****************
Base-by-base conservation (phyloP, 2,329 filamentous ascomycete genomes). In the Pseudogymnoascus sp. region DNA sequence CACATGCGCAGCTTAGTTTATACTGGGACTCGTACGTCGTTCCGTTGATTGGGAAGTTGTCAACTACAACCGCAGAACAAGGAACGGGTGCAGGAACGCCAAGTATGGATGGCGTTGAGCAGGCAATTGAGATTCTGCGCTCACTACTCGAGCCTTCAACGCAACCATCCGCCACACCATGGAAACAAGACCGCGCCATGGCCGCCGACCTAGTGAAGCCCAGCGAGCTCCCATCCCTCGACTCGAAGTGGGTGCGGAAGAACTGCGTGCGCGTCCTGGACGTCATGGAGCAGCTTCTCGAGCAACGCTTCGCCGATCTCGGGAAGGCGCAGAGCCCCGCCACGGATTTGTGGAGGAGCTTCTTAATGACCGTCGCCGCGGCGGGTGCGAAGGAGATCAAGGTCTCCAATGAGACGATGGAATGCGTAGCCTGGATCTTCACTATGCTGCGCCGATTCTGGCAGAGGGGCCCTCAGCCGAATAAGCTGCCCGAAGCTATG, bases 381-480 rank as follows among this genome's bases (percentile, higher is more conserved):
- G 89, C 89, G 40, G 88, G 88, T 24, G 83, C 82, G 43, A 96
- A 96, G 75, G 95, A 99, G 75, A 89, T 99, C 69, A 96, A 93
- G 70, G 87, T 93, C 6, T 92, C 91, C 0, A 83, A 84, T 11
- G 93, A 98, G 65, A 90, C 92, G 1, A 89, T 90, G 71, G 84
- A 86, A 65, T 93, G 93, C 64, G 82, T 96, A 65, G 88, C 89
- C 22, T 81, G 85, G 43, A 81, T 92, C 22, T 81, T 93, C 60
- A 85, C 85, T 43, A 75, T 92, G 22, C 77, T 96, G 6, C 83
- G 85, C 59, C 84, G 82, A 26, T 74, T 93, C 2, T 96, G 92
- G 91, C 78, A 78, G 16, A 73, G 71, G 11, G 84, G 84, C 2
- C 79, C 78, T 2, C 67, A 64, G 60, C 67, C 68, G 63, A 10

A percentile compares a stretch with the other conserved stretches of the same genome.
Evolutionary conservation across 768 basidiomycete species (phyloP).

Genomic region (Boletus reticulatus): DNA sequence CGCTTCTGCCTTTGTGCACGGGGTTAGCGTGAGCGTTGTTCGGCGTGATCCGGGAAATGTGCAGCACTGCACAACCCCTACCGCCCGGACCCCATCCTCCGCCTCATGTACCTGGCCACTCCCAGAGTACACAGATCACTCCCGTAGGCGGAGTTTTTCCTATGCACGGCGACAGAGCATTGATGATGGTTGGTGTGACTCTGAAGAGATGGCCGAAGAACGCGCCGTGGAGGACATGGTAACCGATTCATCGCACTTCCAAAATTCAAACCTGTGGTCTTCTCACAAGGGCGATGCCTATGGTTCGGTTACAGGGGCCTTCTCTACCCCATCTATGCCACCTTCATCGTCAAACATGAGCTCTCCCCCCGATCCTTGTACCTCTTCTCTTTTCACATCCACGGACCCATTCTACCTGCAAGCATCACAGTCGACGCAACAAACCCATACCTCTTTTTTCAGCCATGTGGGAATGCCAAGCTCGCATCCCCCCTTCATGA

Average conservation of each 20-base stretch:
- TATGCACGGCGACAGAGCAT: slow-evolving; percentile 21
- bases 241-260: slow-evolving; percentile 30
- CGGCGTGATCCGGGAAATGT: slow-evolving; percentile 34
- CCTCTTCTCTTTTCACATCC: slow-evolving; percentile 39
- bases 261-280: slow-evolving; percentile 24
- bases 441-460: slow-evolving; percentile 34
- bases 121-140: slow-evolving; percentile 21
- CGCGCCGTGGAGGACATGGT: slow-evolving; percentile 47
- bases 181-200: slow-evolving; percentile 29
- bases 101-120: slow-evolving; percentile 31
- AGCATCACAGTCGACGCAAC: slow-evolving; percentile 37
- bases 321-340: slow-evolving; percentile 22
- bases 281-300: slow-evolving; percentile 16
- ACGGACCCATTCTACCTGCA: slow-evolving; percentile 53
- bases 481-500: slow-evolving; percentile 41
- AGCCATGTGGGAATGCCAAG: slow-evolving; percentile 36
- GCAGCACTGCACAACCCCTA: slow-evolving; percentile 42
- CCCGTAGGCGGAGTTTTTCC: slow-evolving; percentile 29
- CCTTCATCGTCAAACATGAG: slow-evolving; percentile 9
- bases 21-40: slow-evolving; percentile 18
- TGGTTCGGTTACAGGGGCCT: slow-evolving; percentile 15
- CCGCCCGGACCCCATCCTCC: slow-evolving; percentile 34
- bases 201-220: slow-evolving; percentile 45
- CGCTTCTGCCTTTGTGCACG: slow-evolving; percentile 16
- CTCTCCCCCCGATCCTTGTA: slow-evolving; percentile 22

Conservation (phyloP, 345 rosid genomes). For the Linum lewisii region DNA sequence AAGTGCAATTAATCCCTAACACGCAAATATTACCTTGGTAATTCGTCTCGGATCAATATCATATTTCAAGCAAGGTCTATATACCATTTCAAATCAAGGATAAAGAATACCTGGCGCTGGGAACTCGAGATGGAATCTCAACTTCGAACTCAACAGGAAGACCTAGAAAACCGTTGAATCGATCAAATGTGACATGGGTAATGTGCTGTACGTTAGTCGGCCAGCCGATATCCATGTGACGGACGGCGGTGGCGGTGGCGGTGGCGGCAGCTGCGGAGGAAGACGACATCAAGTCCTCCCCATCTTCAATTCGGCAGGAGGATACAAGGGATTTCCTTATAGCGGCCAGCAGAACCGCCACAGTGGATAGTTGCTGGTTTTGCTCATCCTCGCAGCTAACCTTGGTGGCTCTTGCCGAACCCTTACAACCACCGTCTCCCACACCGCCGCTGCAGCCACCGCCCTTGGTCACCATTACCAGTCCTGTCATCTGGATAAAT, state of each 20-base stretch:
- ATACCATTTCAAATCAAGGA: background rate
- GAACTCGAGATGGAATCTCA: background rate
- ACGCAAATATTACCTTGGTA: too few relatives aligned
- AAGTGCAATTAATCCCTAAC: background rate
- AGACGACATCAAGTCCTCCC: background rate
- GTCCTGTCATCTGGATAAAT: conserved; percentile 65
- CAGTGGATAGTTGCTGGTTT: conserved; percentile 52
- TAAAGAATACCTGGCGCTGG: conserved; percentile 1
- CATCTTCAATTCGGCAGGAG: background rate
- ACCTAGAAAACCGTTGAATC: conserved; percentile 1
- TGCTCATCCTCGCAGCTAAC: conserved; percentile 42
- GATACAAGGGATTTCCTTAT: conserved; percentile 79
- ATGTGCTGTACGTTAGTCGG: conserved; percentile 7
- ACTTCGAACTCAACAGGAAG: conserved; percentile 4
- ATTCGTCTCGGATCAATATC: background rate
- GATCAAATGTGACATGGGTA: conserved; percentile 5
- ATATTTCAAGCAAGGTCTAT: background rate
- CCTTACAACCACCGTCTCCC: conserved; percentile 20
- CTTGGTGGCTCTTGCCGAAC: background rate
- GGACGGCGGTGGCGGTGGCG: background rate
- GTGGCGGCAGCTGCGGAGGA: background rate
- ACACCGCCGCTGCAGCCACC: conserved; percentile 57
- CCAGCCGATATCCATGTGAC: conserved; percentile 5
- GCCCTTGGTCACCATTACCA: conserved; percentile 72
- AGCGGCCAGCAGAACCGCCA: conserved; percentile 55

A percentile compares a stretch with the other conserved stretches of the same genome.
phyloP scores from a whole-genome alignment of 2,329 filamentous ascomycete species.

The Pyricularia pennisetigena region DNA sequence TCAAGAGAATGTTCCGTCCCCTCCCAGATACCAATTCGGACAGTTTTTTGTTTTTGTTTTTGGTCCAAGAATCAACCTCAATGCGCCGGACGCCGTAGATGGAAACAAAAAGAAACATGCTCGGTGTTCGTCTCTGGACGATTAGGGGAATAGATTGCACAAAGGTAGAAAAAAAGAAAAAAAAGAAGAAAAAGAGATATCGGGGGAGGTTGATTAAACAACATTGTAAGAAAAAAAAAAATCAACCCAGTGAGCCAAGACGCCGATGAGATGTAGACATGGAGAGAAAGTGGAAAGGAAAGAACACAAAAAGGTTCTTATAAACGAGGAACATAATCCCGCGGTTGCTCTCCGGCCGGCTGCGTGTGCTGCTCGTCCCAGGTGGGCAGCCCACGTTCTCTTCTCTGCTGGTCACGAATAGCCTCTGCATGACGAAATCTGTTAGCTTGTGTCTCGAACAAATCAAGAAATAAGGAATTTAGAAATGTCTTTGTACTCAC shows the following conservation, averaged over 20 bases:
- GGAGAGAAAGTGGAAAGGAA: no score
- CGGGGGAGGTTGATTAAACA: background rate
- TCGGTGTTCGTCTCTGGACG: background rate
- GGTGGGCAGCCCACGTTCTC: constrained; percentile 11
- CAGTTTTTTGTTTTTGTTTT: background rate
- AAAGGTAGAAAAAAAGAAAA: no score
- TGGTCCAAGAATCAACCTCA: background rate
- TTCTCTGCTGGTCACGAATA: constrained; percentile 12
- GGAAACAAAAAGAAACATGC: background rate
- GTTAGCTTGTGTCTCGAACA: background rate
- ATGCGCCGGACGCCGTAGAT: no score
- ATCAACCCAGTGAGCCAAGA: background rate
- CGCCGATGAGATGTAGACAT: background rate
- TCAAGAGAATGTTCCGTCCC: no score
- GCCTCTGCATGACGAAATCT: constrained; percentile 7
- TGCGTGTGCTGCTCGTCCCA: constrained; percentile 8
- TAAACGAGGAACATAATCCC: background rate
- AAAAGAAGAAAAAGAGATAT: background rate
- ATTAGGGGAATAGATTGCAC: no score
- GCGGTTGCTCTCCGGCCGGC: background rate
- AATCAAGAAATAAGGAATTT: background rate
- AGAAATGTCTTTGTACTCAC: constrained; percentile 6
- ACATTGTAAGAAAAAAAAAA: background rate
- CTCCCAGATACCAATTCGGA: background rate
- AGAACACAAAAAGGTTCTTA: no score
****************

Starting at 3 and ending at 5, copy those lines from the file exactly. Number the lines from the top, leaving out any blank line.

- A 96, G 75, G 95, A 99, G 75, A 89, T 99, C 69, A 96, A 93
- G 70, G 87, T 93, C 6, T 92, C 91, C 0, A 83, A 84, T 11
- G 93, A 98, G 65, A 90, C 92, G 1, A 89, T 90, G 71, G 84